Though school started this week, last week found me looking for something to do. I had vegged-out and slept in about as much as I could handle over the last 3 weeks, and my well rested mind had grown restless (ironic, eh?).

I don’t know what part of my mind thought it would be a good idea to have a complete batch of caramels lying around the house. Certainly not the disciplined part. But here I am with a brick of Treacle & Créme Fråiche Caramels sitting on the counter, begging to be an afternoon snack. And, boy oh boy, what a great snack they are. Slightly bitter, but also tangy due to the créme fråiche, and oh so chewy. Yum.

I love this recipe, which I found from reading Dan Lepard’s weekly column in the Guardian. Check out his caramel making tutorial here, or check out this where he shows the process with fabulous pictures, it helped me get over my fear of burning sugar.

Without further ado, I give you Treacle & Créme Fråiche Caramels:

Treacle & Créme Fråiche Caramels (taken verbatim from Dan Lepard)*

1 cup water

150 g white sugar

150 g light brown or muscovado sugar

75 g unsalted butter

200 ml crème fraîche

75 ml treacle (molasses)

1/4 tsp salt


2 quart heavy-bottomed pot

wooden spoon

pastry brush

parchment paper lined dish/pan/tin

Number one, did you get all your ingredients weighed out? All of them? Even the salt? Because once this train starts rolling, you aren’t going to have time to pull out the scale and make sure you have “75 grams” of anything.

And did you line a tin or a pan with parchment? Because you certainly won’t have time to do that once your caramel gets underway.

Don't mind the window sill under the dish...this is the best lighting I have!

Do you have everything ready to go? Good.

First things first, pull out a very heavy-bottomed pot that is at least a 2 quart (8 cups) capacity. The one I am using is NOT a 2 quart capacity, but it is the best I have for the job. Every time I make caramel with this little pot, I watch my life flash before my eyes…and have to continually remove it from the heat so the molten caramel doesn’t end up on my skin. If you have a bigger pot, things will go much more smoothly and quickly for you.

Add your sugar and water to the pot. (Dan’s article recommends less water, but I burned 3 pans of sugar, before I found out it was easier to use a little more water to dissolve and melt the sugar. The excess water evaporates as you caramelize the sugar.) Place the pot over medium heat. Watch the sugar mixture, if it boils before all the sugar has dissolved, the caramel will want to crystalize on you, becoming crunchy rather than chewy. Once the sugar has dissolved, the heat can be turned up to a boil. This is not a project you should ever walk away from, constantly be watching the sugar, once it begins to caramelize, it can burn very quickly.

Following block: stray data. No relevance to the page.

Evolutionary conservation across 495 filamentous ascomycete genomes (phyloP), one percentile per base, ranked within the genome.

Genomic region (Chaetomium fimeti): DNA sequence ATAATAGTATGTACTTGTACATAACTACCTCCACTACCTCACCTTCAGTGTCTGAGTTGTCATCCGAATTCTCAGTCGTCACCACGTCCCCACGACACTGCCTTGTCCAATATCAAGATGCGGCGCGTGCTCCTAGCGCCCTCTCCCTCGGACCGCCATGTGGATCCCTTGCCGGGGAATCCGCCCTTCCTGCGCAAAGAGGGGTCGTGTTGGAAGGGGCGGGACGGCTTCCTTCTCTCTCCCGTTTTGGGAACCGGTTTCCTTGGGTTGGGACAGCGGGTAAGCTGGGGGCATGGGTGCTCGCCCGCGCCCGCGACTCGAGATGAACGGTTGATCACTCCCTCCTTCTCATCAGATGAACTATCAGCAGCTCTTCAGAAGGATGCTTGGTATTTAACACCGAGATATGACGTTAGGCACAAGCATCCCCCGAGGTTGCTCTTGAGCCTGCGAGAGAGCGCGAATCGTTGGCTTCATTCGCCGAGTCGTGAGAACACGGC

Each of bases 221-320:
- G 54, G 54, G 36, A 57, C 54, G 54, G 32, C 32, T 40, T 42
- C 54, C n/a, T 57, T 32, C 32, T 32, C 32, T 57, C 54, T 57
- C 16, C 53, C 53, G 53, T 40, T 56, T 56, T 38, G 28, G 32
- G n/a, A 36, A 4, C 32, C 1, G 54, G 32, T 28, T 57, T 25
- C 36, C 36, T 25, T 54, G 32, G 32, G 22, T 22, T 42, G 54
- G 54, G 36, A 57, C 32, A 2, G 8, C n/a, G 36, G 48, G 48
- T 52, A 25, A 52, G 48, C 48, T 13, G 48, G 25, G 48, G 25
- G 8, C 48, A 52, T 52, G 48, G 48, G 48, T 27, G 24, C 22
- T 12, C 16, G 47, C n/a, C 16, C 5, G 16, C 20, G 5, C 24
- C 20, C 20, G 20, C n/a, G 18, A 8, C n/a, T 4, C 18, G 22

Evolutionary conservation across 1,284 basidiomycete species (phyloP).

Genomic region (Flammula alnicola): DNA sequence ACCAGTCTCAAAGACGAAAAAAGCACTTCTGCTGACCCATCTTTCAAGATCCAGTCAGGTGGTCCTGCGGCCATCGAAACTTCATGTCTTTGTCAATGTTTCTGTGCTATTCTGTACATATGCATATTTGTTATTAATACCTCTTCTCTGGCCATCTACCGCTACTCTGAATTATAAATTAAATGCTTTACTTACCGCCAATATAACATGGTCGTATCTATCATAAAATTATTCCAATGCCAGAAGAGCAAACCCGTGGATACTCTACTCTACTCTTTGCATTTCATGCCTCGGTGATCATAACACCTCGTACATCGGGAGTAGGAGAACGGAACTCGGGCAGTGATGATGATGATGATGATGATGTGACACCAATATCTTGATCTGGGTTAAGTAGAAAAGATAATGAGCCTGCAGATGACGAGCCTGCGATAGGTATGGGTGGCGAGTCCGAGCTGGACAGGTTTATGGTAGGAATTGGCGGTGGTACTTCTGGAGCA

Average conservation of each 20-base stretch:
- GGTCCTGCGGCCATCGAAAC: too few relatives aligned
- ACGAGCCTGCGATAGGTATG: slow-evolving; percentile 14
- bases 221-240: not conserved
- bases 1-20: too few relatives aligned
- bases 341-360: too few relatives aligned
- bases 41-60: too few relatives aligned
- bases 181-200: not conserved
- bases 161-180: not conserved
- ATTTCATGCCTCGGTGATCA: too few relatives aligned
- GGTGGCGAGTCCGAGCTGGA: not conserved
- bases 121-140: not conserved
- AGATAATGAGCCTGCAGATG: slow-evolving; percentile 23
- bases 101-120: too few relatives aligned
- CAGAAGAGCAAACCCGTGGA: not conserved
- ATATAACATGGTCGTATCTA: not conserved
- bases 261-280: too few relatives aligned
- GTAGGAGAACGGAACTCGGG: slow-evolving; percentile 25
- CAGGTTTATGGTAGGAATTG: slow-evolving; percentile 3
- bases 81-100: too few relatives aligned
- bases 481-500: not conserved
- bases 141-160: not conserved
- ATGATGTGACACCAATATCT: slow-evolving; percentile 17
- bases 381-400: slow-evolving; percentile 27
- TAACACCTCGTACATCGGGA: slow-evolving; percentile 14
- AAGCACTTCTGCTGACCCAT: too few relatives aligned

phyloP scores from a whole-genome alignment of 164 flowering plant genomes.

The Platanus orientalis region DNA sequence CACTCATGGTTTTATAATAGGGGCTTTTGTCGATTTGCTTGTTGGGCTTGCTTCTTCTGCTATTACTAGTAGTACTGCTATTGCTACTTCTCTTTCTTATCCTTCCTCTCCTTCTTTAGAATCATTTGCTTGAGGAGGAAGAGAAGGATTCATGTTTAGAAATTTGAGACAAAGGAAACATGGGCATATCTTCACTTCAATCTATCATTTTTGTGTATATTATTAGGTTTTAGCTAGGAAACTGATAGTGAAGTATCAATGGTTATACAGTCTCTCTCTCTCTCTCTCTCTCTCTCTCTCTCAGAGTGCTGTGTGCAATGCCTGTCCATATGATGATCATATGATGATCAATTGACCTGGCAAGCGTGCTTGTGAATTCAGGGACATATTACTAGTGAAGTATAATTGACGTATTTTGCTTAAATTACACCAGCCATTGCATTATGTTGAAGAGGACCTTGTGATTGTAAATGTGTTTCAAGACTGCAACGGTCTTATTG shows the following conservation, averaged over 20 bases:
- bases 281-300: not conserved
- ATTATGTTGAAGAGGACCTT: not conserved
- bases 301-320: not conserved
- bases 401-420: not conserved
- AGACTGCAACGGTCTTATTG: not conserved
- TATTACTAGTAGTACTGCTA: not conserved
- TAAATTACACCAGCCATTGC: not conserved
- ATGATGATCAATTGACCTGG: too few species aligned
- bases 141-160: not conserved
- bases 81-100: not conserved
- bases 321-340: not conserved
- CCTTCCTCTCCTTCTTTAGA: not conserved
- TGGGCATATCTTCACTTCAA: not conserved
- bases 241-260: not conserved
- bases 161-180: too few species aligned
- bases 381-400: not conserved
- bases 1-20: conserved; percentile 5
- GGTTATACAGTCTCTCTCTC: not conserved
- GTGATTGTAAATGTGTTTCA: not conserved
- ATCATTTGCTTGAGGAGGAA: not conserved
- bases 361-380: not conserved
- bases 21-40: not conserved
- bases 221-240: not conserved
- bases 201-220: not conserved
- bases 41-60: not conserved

You want to develop a lot of flavor by allowing the caramel to reach a deep reddish-brown. If crystals begin to form on the side of the pan, wet your pastry brush and wipe down the sides of the pan, the crystals should melt away.

Once you have developed the reddish-brown color (and flavor) you are looking for, remove the pan from the heat and add your butter. Once the sputtering has calmed down, return to the heat to make sure the butter is completely melted, then add your molasses and your second measurement of sugar, stirring to incorporate. After those two are completely melted in, again, remove the pan from the heat to add your créme fråiche and salt. Then return the pan to high heat, stirring or swirling the pan to ensure the caramel doesn’t burn. It was at this stage I had to constantly remove the pan from the heat so the caramel didn’t boil over, if you have a larger pan, just let it boil away.

Monitor the temperature of your caramel with a candy thermometer. You will want your caramel to reach 260 degrees F for a soft set chewy caramel, or 266 degrees F for a firm set chewy caramel. I did somewhere between the two (263 degrees F) and was very happy with the consistency. (If you instead want this caramel to be poured over ice cream or another dessert as an all-purpose caramel sauce, only heat to 235 degrees F.)

When you have reached your desired temperature, turn off and remove the pan from the heat, stirring the caramel to rid of bubbles. Once it is smooth, pour into your prepared parchment-lined dish of choice and allow to cool completely for a few hours. After it has completely set, remove from the dish and cut into 1/2 inch to 1 inch cubes (or whatever size you prefer) with a sharp chefs knife.

Lastly, only make these if you have a group of friends with which you can share. Because they are dangerous. You will only intend to eat 1 or 2, but then suddenly, 5 or 6 will be missing, and you will be feeling the strong urge to do some vigorous cardio. Just some words of wisdom. Enjoy!

*Dan gives a variety of options for ingredients if you want to switch up the flavors. Experiment with different sugars, fats, and creams. Just be sure to start the batch with plain white sugar, it is best for developing deeply caramelized, yet not scorched, flavors.